To fuel and direct her learning journey, Rose asks herself those Big Three metacognitive questions each week:

  1. What am I learning?
  2. Where am I going?
  3. How will I get there?

As Richard Wagamese writes, “Don’t just write what you know. Write what you wish to know.” Storytelling is about discovery of one’s self, a way for writers to document their growth and evolution.

New Competency-Based Curriculum for BC

One thing that really ignites Rose today is BC’s new competency-based curriculum. It’s infused schools across the province with fresh energy, vision, and joy. The focus is where it should be – on ALL students learning and growing, from wherever they are on their journey. It’s about students finding themselves, developing holistically, and answering the most important question they will ever answer: Who am I?

Rose is also thrilled by the new Career Life education program coming to BC’s high school curriculum – “the sun around which all the other courses will orbit.” Among other things, this new initiative is sure to challenge long-held assumptions and ways of doing in terms of high school timetables and course structures.

A third thing that energizes Rose is the cross-pollination of ideas, resources, and practices happening between districts in British Columbia.

A Professional Goal for 2019

This year, Rose would like to grow as a confident, competent, and creative workshop presenter. This will mean attending more professional development events led by people who are pushing themselves, including an upcoming CAFLN conference in Delta, BC.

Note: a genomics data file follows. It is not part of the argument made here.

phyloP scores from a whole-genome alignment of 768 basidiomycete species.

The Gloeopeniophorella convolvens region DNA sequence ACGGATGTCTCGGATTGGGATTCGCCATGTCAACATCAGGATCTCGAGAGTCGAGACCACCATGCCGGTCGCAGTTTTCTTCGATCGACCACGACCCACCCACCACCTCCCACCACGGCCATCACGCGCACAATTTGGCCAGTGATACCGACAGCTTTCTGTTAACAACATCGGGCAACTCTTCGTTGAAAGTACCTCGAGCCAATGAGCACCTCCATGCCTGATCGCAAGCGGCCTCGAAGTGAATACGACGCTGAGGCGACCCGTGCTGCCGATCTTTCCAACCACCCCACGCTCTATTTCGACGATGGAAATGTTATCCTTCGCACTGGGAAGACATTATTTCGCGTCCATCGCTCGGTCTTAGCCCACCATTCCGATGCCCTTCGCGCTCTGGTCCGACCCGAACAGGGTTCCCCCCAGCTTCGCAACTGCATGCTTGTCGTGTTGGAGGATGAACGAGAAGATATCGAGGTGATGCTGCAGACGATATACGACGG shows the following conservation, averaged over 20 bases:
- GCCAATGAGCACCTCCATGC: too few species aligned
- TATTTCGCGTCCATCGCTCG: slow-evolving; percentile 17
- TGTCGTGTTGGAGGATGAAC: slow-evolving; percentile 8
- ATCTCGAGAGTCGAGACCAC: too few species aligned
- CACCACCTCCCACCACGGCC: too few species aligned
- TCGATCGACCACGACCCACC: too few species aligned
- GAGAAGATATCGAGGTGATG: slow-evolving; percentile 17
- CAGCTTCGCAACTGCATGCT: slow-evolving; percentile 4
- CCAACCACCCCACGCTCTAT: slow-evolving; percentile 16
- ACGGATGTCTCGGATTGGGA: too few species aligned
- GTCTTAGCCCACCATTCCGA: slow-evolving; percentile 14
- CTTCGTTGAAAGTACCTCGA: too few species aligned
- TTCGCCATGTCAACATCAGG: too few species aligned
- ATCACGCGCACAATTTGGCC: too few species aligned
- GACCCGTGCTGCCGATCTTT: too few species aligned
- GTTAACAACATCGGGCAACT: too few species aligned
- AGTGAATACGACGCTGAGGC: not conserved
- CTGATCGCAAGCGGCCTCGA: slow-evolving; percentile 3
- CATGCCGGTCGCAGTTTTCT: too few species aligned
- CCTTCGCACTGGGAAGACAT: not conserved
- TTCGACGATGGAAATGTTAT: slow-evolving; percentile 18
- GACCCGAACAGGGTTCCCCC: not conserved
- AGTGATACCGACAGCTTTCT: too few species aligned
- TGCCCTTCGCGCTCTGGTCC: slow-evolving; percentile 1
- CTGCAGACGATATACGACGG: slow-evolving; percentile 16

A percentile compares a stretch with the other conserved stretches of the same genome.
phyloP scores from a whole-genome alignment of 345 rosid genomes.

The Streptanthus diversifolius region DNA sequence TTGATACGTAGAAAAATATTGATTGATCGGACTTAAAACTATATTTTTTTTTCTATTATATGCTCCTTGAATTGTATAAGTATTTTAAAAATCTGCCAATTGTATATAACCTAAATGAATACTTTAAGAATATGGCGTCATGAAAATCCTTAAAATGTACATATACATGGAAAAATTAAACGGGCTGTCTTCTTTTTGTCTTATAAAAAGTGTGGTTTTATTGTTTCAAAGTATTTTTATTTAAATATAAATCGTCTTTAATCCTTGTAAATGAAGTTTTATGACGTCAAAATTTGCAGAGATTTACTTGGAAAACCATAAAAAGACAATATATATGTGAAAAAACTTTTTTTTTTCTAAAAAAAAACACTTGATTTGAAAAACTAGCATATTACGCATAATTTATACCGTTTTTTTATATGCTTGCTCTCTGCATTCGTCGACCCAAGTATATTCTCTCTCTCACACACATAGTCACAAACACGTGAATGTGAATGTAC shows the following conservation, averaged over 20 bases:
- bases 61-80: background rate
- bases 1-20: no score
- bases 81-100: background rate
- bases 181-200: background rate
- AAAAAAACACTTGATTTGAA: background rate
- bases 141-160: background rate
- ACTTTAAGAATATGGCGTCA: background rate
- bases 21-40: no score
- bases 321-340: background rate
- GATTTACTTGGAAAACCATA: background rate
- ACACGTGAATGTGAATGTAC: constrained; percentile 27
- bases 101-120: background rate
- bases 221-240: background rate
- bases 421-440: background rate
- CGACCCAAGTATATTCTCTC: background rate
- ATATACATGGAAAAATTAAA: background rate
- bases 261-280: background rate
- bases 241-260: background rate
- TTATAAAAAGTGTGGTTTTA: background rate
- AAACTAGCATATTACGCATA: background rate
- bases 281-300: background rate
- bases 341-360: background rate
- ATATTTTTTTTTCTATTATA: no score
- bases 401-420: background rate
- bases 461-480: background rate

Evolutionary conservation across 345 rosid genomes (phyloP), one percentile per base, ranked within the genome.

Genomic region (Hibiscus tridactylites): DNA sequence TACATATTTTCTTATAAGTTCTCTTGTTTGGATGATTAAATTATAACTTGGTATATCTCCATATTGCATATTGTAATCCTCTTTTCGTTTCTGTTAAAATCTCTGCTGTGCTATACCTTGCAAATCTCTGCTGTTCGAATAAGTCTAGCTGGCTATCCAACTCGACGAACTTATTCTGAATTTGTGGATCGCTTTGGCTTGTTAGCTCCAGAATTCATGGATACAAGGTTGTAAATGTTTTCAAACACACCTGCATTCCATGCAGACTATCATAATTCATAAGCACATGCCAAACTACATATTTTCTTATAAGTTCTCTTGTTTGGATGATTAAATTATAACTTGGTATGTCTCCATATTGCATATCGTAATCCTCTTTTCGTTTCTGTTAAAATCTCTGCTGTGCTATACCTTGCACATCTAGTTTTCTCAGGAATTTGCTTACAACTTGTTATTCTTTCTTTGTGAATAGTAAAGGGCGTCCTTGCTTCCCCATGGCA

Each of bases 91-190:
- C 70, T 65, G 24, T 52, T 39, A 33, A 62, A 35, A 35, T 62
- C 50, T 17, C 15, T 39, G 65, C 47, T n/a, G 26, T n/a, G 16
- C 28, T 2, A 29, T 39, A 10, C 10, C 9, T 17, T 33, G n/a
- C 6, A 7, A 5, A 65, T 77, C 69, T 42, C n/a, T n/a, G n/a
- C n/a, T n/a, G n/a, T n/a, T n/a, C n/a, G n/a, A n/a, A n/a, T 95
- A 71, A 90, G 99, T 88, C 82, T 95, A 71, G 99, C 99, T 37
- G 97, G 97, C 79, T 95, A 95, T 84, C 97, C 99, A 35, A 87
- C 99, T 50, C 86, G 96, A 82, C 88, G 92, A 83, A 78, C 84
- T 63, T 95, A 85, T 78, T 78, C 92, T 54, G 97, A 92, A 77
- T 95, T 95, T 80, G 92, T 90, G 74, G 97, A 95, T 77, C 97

Learning is a Life Passion

Rose is a fan of learning, whatever it is and wherever it’s available. She loves to rub shoulders with other learners who attend events by choice – she calls these campfires. Being with other educators who are there because they want to learn and love community is so energizing.

It’s the sharing of stories that really helps us grow, and for that reason Rose and her brother Gabriel are passionate organizers of an annual event called EdVent. It’s a place for educators to come and share their stories of learning and innovative practice. Teaching and learning have to be team sports! We need teammates to learn beside.

A Productivity Hack: Saying YES More

Inspired by Catherine Mulskey’s Ted-X Talk, The Courage to Say No, Rose is learning to actually say YES to more things, including this podcast. Saying no sometimes means that we’re not growing, and we miss out on learning. Right now, she’s focused on saying yes more often.

“My need to KNOW things trumps my need to say NO to things,” Rose says. “For me to be successful in what I do, I want to model what it means to learn, to grow, to stretch, to take risks.”

Voices & Resources That Inspire Rose’s Professional Practice

On Twitter, Rose recommends following @Vendram1n. He’s a continual source of leadership and inspiration, and he’s one of the kindest and most generous leaders in education you’ll ever meet.

Rose’s book pick is Embers: One Ojibway’s Meditations by Richard Wagamese. It’s a breathtaking work of life and beauty from an indigenous perspective.

If you’re looking for another education podcast to add to your line-up, check out The Catholic Teacher Podcast. Follow the host @BeingCatholic1.

Over on YouTube, Rose suggests subscribing to Five Moore Minutes by a leading voice on inclusion in education, Shelley Moore.

Although Rose isn’t on Netflix, some of her current viewing includes This is Us and Doctor Who.

Connect with Rose

We sign off on this amazing conversation, and Rose reminds us of the best ways to connect with her and learn together online. Make sure to give her a follow on Twitter and subscribe to her blog!